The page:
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A Regular Wage Or A Cash Injection?

As a temporary worker, contractor or freelancer, if you can’t work through illness, then you can’t earn. Unlike employees, with the luxury of receiving either contractual or statutory sick pay, contractors need to implement their own financial safeguards to protect themselves, their loved ones, and their day rate.

Consider the financial ramifications if you suffer from a serious illness or injury and cannot work for several months.  You still have financial obligations, such as the mortgage, day-to-day household bills and potentially may require additional funds to pay for treatment, medicine or even modifications to your home.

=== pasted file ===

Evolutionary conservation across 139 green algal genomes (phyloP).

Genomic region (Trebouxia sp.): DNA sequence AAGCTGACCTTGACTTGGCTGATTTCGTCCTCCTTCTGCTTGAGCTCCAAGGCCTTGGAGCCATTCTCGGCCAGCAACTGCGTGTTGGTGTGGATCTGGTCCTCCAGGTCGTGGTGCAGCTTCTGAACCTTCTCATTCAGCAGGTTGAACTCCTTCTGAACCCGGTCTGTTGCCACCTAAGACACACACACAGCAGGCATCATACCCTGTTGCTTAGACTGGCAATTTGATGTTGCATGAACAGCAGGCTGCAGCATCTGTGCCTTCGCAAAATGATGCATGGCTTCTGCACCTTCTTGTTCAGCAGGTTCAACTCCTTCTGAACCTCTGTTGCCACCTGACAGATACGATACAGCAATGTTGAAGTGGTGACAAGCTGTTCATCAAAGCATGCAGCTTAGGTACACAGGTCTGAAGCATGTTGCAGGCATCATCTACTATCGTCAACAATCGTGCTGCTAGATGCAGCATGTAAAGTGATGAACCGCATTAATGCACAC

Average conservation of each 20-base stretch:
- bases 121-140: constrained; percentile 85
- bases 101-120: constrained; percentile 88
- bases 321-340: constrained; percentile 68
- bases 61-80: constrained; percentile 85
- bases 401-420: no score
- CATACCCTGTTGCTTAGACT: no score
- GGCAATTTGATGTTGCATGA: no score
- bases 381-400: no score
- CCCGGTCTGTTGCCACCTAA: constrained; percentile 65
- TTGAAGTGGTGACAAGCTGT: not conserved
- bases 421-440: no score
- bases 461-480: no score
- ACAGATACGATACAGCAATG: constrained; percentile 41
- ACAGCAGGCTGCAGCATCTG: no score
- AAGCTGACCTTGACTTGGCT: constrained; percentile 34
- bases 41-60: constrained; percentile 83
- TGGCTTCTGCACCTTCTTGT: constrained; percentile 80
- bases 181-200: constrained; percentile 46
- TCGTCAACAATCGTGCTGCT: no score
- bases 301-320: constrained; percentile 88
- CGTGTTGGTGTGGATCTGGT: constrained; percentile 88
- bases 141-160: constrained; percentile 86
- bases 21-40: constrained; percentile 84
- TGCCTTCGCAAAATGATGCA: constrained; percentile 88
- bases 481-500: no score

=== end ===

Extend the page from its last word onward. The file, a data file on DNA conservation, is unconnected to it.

Both Critical Illness and Income Protection policies provide financial support if you have an unexpected illness or injury.  But, which suits your business model best?  Is it the regular income that Income Protection provides until you are well enough to return to work, or the large cash injection into your company that Critical Illness Cover offers?

Before I delve into the intricacies of both Critical Illness and Income Protection, there will be some of you that feel that because you are fit and well now, it’s extremely unlikely that you’d ever need this type of cover, sadly the statistics tell a different story.

What’s the likelihood of getting a serious illness?

Many contractors and freelancers ask themselves this, and the truth is that approximately 1 in 5 men, and 1 in 6 women, will suffer a long-term illness in their lifetime.  It’s shocking to note that the average age for critical illness claims in the UK is only 47 years old.

Plus, up to 40% of the UK’s small to mid-sized businesses may be underinsured.  This is according to the FCA’s Thematic Review.